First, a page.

1. An interesting idea, have you thought of exploring the idea of persona brand, the one that we all create on social media, our persona management, and what happens to our social media platforms when we die. I remember watching a talk about software that when the user is confirmed dead (not signing in for more than 75 hours) the AI kicks in and keeps tweeting for you, it analyses your profile and creates content based on its analysis of your posts. Also what about the idea of catfish or sock puppet. The idea of creating a personal persona and identity that is not portraying real life or reality and the effect this has on communication in cyberspace. Lastly have you hear of the case of Essena O’neil? Basically she built this instagram brand with millions of followers, but recently started shedding the truth of the unrealistic nature of the industry and the stress of maintaining her online persona/brand. Lastly you could simply just look into the use of social media for branding by companies and explore who this has fosetered a new level of communication between customer and brand/company.

    Here are some links on the Essena O’neil case:

    Interested to see where you take this and the format that your going to display your finding on.


  2. A great example of brands developing online are services to allow p2p interactions. The notable thing is, in relation to your post, even though we are at risk of fraud, trolling, slander online, brands can help and assist in trust between strangers. This interaction is called a number of things, but I’ve stuck with the term: the Sharing Economy. Brands like AirBnb, Uber, EBay, Gumtree, allow users to sell and buy to users, solely on the basis of the other users reputation. A brand like AirBNB isn’t selling you a house, it’s hosting another person’s. AirBNB’s main goal is to convince you that because you trust me, you should trust this stranger. It’s a new economic exchange, that’s built upon a ‘reputation currency’. I’d like to imagine that your idea about brands utilising Ai could assist in customer service and these p2p exchanges.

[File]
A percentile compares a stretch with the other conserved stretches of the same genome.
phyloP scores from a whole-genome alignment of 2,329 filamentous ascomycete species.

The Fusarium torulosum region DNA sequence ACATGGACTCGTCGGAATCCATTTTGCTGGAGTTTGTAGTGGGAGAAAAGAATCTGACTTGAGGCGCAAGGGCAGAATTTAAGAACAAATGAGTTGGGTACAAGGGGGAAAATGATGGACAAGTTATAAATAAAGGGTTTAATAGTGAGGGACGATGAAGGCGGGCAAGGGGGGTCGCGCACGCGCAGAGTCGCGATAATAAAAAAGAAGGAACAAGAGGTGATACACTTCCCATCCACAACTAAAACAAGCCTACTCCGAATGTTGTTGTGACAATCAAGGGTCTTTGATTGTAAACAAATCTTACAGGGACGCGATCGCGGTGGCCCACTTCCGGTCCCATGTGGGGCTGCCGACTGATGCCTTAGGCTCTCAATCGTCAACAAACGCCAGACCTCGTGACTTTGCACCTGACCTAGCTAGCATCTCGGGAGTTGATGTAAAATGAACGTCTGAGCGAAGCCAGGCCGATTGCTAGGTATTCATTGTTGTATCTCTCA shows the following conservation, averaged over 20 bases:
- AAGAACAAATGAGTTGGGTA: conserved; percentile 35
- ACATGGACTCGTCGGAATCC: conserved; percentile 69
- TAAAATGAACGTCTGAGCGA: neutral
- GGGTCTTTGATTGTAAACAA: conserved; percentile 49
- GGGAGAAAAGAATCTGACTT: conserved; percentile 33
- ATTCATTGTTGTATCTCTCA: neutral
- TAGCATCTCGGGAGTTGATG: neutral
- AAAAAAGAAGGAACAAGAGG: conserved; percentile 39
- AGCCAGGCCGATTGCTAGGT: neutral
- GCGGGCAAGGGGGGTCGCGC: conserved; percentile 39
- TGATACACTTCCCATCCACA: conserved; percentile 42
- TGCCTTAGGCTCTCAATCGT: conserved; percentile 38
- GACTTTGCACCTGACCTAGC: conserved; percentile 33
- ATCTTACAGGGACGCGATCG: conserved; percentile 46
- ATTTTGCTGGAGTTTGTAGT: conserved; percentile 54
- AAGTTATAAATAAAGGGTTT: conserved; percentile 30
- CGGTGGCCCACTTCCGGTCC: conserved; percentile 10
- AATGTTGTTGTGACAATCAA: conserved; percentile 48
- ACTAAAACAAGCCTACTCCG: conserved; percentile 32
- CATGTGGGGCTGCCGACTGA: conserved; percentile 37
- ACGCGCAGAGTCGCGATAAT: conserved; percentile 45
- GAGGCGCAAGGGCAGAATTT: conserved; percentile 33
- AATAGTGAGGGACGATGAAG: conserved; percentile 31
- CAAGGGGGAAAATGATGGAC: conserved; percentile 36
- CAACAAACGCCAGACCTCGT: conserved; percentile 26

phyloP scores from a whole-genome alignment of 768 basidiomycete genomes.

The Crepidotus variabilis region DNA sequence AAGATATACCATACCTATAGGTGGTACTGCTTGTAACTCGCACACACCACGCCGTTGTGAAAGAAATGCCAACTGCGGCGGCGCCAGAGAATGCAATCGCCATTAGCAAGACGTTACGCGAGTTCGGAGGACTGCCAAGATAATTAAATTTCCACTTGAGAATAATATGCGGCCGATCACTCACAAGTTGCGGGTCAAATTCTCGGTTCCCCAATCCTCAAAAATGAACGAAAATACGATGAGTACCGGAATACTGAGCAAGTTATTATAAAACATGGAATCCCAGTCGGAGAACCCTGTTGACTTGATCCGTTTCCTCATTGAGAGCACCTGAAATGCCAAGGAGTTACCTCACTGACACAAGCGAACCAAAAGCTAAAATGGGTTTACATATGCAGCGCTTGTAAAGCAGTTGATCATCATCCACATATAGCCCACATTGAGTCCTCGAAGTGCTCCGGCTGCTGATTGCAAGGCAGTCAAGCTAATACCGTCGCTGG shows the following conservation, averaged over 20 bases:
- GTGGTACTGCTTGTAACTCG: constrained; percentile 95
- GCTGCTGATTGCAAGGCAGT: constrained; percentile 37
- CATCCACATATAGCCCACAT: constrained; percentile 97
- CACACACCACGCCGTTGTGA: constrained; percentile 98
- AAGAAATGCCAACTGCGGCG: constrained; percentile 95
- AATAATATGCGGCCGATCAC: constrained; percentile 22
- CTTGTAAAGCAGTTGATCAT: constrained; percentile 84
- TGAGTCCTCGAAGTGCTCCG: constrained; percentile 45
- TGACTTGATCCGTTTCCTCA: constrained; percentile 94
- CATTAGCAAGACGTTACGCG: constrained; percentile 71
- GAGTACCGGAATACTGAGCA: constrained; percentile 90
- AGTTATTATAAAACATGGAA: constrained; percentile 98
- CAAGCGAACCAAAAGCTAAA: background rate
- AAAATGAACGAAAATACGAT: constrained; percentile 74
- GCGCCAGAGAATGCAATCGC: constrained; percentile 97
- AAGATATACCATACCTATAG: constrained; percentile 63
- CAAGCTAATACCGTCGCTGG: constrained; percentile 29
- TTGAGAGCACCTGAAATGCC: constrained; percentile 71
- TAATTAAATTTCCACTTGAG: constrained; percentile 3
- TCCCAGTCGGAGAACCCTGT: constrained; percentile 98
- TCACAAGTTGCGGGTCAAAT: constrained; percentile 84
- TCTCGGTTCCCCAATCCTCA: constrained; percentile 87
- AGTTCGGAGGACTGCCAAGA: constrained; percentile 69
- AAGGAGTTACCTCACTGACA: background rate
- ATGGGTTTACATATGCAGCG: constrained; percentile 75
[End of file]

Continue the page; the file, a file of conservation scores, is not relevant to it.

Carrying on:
As a final point, think about what makes up a brand in more detail. For one: a company is not a brand, the exchange of trust between user and a company is. Therefore, how can companies assist in forming trust online?


  3. This topic is a thought-provoking comment on the way businesses and consumers interact on a less transactional scale and more in a marketing and PR field. It is interesting how technology has developed this far where human interaction is no longer as sought after and AI is the newest toy in development. Back to branding in business, this gives rise to the issue that branding is derailing from its roots whereby the back bone is the business to customer relations. I think that if businesses were to rely on AI to be the point of contact with customers, to influence brand image, there is a loss of contact between the business and consumers despite greater interaction. Have you seen those viral photos of the comebacks that companies reply with when there is a shit customer posting some stupid on their social media page? That is a strategic PR move and if AI were in charge of that, you may get more cases of the Microsoft Nazi bot and other AI beings gone rogue. I’m not saying AI is bad for business but rather is cannot replace human interaction and should be used in conjunction as an enhancement. Great topic to explore!


Leave a Reply

Fill in your details below or click an icon to log in: Logo

You are commenting using your account. Log Out /  Change )

Twitter picture

You are commenting using your Twitter account. Log Out /  Change )

Facebook photo

You are commenting using your Facebook account. Log Out /  Change )

Connecting to %s